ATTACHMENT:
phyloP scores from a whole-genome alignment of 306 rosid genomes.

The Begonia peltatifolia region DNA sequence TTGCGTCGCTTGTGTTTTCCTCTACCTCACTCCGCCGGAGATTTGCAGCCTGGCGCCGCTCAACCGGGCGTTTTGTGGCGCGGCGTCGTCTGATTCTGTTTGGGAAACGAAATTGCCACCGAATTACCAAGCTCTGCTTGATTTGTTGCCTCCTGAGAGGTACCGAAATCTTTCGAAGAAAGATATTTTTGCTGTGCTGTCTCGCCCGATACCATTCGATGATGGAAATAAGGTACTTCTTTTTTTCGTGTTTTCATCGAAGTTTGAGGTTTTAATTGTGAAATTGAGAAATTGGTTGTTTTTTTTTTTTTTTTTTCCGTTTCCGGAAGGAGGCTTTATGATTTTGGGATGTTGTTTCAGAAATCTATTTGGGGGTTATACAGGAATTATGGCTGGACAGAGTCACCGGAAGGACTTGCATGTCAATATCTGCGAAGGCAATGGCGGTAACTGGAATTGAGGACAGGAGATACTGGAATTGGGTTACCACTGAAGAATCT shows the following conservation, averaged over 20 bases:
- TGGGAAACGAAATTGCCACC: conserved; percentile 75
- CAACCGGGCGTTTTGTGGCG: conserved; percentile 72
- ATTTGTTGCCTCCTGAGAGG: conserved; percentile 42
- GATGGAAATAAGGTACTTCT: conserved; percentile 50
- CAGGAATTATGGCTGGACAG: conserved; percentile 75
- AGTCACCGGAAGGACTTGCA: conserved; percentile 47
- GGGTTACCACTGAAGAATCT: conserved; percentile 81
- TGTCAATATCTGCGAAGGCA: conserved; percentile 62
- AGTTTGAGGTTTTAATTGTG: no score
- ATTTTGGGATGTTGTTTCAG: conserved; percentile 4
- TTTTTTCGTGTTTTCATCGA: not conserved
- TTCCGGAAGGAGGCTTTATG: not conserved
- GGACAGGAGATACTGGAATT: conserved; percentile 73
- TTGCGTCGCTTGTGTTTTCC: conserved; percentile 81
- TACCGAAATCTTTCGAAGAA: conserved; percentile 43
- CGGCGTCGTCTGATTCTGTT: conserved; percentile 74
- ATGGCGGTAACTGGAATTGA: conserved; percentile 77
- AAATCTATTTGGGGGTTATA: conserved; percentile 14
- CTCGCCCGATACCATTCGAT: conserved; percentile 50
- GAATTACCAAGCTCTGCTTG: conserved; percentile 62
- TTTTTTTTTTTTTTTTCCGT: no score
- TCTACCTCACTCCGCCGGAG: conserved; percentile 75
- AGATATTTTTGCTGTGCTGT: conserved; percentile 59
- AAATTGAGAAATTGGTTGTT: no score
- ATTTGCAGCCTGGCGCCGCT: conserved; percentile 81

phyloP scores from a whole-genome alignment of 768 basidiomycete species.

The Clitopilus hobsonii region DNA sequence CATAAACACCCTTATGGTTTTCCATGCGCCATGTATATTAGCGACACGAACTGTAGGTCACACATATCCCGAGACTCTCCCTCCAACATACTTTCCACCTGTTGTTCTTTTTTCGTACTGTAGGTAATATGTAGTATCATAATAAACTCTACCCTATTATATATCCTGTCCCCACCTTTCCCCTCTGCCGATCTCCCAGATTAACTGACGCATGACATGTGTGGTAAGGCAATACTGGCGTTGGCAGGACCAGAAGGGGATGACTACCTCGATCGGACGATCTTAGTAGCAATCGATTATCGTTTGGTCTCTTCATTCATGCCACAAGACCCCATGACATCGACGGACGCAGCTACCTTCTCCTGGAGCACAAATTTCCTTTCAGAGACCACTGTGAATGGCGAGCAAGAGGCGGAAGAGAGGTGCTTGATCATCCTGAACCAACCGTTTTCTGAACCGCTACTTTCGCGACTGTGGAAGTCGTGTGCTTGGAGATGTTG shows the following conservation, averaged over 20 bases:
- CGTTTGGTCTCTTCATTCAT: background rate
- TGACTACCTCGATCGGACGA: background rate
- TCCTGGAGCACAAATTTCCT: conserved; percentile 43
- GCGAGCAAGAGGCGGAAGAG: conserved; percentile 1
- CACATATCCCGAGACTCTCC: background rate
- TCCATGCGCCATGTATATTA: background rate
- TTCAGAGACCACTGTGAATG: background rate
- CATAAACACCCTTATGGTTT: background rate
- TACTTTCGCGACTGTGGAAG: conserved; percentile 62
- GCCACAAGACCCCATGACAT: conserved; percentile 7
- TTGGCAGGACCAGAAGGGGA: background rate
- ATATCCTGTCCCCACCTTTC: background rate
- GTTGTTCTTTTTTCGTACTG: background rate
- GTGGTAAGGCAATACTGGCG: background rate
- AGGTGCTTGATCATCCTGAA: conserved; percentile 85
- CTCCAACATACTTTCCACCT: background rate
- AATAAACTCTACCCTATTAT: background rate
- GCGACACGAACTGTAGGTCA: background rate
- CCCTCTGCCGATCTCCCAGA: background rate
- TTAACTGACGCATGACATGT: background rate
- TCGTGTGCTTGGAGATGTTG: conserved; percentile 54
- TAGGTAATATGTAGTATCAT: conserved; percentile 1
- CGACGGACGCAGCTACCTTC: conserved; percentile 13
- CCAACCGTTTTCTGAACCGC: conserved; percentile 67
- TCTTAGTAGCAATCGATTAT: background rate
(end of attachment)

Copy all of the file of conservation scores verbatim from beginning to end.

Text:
phyloP scores from a whole-genome alignment of 306 rosid genomes.

The Begonia peltatifolia region DNA sequence TTGCGTCGCTTGTGTTTTCCTCTACCTCACTCCGCCGGAGATTTGCAGCCTGGCGCCGCTCAACCGGGCGTTTTGTGGCGCGGCGTCGTCTGATTCTGTTTGGGAAACGAAATTGCCACCGAATTACCAAGCTCTGCTTGATTTGTTGCCTCCTGAGAGGTACCGAAATCTTTCGAAGAAAGATATTTTTGCTGTGCTGTCTCGCCCGATACCATTCGATGATGGAAATAAGGTACTTCTTTTTTTCGTGTTTTCATCGAAGTTTGAGGTTTTAATTGTGAAATTGAGAAATTGGTTGTTTTTTTTTTTTTTTTTTCCGTTTCCGGAAGGAGGCTTTATGATTTTGGGATGTTGTTTCAGAAATCTATTTGGGGGTTATACAGGAATTATGGCTGGACAGAGTCACCGGAAGGACTTGCATGTCAATATCTGCGAAGGCAATGGCGGTAACTGGAATTGAGGACAGGAGATACTGGAATTGGGTTACCACTGAAGAATCT shows the following conservation, averaged over 20 bases:
- TGGGAAACGAAATTGCCACC: conserved; percentile 75
- CAACCGGGCGTTTTGTGGCG: conserved; percentile 72
- ATTTGTTGCCTCCTGAGAGG: conserved; percentile 42
- GATGGAAATAAGGTACTTCT: conserved; percentile 50
- CAGGAATTATGGCTGGACAG: conserved; percentile 75
- AGTCACCGGAAGGACTTGCA: conserved; percentile 47
- GGGTTACCACTGAAGAATCT: conserved; percentile 81
- TGTCAATATCTGCGAAGGCA: conserved; percentile 62
- AGTTTGAGGTTTTAATTGTG: no score
- ATTTTGGGATGTTGTTTCAG: conserved; percentile 4
- TTTTTTCGTGTTTTCATCGA: not conserved
- TTCCGGAAGGAGGCTTTATG: not conserved
- GGACAGGAGATACTGGAATT: conserved; percentile 73
- TTGCGTCGCTTGTGTTTTCC: conserved; percentile 81
- TACCGAAATCTTTCGAAGAA: conserved; percentile 43
- CGGCGTCGTCTGATTCTGTT: conserved; percentile 74
- ATGGCGGTAACTGGAATTGA: conserved; percentile 77
- AAATCTATTTGGGGGTTATA: conserved; percentile 14
- CTCGCCCGATACCATTCGAT: conserved; percentile 50
- GAATTACCAAGCTCTGCTTG: conserved; percentile 62
- TTTTTTTTTTTTTTTTCCGT: no score
- TCTACCTCACTCCGCCGGAG: conserved; percentile 75
- AGATATTTTTGCTGTGCTGT: conserved; percentile 59
- AAATTGAGAAATTGGTTGTT: no score
- ATTTGCAGCCTGGCGCCGCT: conserved; percentile 81

phyloP scores from a whole-genome alignment of 768 basidiomycete species.

The Clitopilus hobsonii region DNA sequence CATAAACACCCTTATGGTTTTCCATGCGCCATGTATATTAGCGACACGAACTGTAGGTCACACATATCCCGAGACTCTCCCTCCAACATACTTTCCACCTGTTGTTCTTTTTTCGTACTGTAGGTAATATGTAGTATCATAATAAACTCTACCCTATTATATATCCTGTCCCCACCTTTCCCCTCTGCCGATCTCCCAGATTAACTGACGCATGACATGTGTGGTAAGGCAATACTGGCGTTGGCAGGACCAGAAGGGGATGACTACCTCGATCGGACGATCTTAGTAGCAATCGATTATCGTTTGGTCTCTTCATTCATGCCACAAGACCCCATGACATCGACGGACGCAGCTACCTTCTCCTGGAGCACAAATTTCCTTTCAGAGACCACTGTGAATGGCGAGCAAGAGGCGGAAGAGAGGTGCTTGATCATCCTGAACCAACCGTTTTCTGAACCGCTACTTTCGCGACTGTGGAAGTCGTGTGCTTGGAGATGTTG shows the following conservation, averaged over 20 bases:
- CGTTTGGTCTCTTCATTCAT: background rate
- TGACTACCTCGATCGGACGA: background rate
- TCCTGGAGCACAAATTTCCT: conserved; percentile 43
- GCGAGCAAGAGGCGGAAGAG: conserved; percentile 1
- CACATATCCCGAGACTCTCC: background rate
- TCCATGCGCCATGTATATTA: background rate
- TTCAGAGACCACTGTGAATG: background rate
- CATAAACACCCTTATGGTTT: background rate
- TACTTTCGCGACTGTGGAAG: conserved; percentile 62
- GCCACAAGACCCCATGACAT: conserved; percentile 7
- TTGGCAGGACCAGAAGGGGA: background rate
- ATATCCTGTCCCCACCTTTC: background rate
- GTTGTTCTTTTTTCGTACTG: background rate
- GTGGTAAGGCAATACTGGCG: background rate
- AGGTGCTTGATCATCCTGAA: conserved; percentile 85
- CTCCAACATACTTTCCACCT: background rate
- AATAAACTCTACCCTATTAT: background rate
- GCGACACGAACTGTAGGTCA: background rate
- CCCTCTGCCGATCTCCCAGA: background rate
- TTAACTGACGCATGACATGT: background rate
- TCGTGTGCTTGGAGATGTTG: conserved; percentile 54
- TAGGTAATATGTAGTATCAT: conserved; percentile 1
- CGACGGACGCAGCTACCTTC: conserved; percentile 13
- CCAACCGTTTTCTGAACCGC: conserved; percentile 67
- TCTTAGTAGCAATCGATTAT: background rate